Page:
ovarian vein


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Related to ovarian vein: ovarian artery, ovarian vein syndrome

ovarian vein

one of a pair of veins that emerge from convoluted plexuses in the broad ligament near the ovaries and the uterine tubes. The veins from each plexus ascend and unite to form single veins. The right ovarian vein opens into the inferior vena cava and the left ovarian vein into the renal vein. In some individuals the ovarian veins contain valves and greatly enlarge during pregnancy. Compare testicular vein.

ovarian vein

In females, any of the veins that accompany the ovarian artery and that drain the ovary and Fallopian tube. Outside the broad ligament, the ovarian veins collect into two veins on each side of the body. These veins accompany the ovarian artery and merge into a single vein; the right ovarian vein then empties into the inferior cava (below the renal vein), while the left ovarian vein empties into the left renal vein.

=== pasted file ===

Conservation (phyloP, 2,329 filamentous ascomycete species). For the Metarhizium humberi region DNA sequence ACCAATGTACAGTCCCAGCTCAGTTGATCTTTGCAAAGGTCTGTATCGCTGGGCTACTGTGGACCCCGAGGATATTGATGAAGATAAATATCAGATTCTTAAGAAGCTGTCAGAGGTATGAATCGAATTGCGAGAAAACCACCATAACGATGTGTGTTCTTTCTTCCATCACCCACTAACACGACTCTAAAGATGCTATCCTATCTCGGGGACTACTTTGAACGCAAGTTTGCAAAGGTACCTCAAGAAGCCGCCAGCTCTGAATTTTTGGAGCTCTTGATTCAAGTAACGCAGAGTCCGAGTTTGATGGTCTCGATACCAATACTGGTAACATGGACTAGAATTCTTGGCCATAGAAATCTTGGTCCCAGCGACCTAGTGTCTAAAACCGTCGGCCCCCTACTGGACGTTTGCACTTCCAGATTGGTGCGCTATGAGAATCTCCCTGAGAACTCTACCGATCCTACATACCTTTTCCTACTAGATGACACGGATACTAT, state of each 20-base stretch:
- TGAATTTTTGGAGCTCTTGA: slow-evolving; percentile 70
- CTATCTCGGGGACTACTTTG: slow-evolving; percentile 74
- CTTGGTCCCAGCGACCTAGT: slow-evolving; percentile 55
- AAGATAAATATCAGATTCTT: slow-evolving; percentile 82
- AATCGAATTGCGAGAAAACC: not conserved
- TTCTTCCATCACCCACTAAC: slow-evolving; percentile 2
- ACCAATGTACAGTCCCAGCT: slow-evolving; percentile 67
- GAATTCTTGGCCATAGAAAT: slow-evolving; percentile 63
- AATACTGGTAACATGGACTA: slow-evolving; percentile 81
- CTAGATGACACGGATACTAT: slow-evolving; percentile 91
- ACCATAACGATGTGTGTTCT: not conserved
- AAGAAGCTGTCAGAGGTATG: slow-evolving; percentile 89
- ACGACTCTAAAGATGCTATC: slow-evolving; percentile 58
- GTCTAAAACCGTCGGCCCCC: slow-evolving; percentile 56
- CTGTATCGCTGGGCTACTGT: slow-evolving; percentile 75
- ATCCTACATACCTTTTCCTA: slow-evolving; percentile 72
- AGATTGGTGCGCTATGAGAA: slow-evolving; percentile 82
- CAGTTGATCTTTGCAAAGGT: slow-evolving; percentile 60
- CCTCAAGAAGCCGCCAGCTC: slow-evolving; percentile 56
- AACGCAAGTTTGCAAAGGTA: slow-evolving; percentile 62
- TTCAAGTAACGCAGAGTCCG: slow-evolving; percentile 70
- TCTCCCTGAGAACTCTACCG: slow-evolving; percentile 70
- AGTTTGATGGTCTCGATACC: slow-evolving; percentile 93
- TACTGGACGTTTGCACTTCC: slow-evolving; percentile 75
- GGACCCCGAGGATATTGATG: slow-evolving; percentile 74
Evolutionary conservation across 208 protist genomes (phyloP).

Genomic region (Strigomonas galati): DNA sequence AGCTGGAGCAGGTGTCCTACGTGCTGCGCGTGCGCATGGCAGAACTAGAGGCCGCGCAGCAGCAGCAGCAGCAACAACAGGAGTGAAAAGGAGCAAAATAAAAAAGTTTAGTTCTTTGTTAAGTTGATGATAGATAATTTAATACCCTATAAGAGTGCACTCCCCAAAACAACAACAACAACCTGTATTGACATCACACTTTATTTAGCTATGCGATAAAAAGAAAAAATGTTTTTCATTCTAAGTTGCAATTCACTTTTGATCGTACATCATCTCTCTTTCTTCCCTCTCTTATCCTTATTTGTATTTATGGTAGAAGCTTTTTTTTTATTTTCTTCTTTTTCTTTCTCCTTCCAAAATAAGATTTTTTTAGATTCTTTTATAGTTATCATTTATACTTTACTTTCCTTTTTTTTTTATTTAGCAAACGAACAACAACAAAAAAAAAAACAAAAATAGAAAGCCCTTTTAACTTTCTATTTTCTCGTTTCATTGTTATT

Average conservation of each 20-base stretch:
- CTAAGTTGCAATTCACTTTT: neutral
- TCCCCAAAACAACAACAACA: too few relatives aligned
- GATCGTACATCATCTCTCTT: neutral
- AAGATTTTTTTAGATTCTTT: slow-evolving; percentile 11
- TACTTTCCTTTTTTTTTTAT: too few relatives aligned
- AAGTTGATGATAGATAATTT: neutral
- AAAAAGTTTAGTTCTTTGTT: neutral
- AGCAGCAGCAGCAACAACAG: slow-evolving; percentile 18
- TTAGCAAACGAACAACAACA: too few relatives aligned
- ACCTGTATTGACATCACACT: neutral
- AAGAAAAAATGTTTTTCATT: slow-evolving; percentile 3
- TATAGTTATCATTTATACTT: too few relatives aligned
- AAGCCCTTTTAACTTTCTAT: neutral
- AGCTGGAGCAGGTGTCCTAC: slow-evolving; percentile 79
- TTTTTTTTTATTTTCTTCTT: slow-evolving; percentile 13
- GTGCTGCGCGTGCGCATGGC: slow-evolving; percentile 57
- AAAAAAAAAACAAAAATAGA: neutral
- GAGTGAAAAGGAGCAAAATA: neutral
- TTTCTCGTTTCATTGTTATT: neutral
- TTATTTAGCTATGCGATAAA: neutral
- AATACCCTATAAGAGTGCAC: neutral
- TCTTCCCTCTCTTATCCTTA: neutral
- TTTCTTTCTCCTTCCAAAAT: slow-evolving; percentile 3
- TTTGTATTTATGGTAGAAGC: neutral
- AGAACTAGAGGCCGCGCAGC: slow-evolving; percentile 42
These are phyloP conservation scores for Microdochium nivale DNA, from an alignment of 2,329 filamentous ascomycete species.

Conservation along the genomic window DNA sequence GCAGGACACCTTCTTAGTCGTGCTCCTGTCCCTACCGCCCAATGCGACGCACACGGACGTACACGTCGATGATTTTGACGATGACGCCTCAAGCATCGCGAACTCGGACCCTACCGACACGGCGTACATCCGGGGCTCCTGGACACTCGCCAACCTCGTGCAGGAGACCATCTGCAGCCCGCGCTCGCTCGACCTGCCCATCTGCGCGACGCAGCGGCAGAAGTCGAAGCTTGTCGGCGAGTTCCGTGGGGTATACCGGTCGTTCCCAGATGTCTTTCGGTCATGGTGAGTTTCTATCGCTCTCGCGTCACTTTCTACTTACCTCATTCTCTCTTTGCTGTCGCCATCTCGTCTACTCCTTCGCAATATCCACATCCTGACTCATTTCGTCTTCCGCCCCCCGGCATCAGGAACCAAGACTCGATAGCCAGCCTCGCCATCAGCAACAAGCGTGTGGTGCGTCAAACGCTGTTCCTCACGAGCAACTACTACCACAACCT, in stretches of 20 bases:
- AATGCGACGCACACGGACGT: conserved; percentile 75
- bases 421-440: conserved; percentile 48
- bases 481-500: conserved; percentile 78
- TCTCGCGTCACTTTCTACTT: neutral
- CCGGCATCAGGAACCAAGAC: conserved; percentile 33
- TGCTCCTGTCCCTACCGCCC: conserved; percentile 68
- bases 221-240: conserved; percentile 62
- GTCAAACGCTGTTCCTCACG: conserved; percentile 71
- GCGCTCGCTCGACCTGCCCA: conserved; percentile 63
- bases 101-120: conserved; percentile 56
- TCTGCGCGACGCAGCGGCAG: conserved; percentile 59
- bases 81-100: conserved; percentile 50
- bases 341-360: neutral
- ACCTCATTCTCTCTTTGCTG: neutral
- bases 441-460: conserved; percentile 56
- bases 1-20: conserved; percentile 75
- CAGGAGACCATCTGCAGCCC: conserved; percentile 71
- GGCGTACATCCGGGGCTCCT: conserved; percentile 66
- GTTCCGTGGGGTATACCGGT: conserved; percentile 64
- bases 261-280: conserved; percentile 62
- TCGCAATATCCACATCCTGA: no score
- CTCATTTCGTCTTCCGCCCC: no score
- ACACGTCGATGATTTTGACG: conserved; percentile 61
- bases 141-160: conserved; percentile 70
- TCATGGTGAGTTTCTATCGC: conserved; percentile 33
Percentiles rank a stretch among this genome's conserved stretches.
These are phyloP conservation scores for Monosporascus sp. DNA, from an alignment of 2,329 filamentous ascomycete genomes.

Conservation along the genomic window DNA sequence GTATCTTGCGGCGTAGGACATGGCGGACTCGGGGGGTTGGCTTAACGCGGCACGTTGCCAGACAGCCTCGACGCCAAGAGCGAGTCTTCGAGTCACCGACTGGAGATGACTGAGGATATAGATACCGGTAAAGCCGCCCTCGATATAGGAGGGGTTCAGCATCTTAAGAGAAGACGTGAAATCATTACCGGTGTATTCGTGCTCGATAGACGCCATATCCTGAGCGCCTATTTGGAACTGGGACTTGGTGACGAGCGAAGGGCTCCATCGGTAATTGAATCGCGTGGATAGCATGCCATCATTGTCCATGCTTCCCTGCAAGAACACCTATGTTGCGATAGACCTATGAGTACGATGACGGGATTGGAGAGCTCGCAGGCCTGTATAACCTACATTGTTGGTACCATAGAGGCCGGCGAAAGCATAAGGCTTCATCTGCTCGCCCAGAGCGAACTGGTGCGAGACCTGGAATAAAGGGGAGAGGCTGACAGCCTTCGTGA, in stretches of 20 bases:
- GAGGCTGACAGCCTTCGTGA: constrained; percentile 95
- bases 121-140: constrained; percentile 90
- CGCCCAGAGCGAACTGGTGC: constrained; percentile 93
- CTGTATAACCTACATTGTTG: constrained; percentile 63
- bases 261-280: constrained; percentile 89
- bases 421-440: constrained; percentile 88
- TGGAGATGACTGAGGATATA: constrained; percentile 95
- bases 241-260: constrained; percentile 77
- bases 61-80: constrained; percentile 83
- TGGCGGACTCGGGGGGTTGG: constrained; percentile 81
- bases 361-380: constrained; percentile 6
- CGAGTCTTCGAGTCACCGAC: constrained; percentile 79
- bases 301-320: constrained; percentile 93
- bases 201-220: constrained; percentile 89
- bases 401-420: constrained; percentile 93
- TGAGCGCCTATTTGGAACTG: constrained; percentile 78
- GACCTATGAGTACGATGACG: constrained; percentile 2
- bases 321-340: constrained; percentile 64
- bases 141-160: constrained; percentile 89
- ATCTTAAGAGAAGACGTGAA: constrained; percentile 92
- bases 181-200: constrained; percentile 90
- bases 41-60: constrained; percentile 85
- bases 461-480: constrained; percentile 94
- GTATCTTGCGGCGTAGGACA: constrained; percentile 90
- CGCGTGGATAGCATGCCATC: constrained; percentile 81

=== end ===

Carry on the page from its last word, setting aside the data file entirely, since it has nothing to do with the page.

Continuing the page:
See also: vein
References in periodicals archive ?
When associated with parturition, ovarian vein thrombosis usually becomes apparent within the first week after delivery, [4] with significant clinical symptoms often mimicking appendicitis.
Extensive gynaecological surgery for malignant disease constitutes another recognised cause of ovarian vein thrombosis.
It is worth noting that reported cases of ovarian vein thrombosis in association with hysterectomy for benign disease, as in our case, are rare and the literature does not give clear recommendations on whether ovarian vein thrombosis in association with benign disease should be treated.
The diagnosis of ovarian vein thrombosis can be established by ultrasound, magnetic resonance imaging (MRI) or CT with sensitivities of 52%, 92% and 100%, respectively.
Although uncommon, ovarian vein thrombosis should be considered for some months as a cause of pelvic pain in patients who have undergone surgery for benign gynaecological conditions.
If left untreated, ovarian vein thrombophlebitis may extend into the renal veins or the inferior vena cava and can result in a pulmonary embolism.
The lack of filling of a large, tortuous puerperal ovarian vein can be seen on 2- or 3-dimensional time-of-flight MR venography.
Diagnosis of pelvic congestion syndrome is often missed because women lie down for a pelvic exam, relieving pressure from the ovarian veins, so that the veins no longer bulge with blood as they do while a woman is standing.
For reflux in ovarian veins, interventional radiologists performed an embolization using imaging for guidance.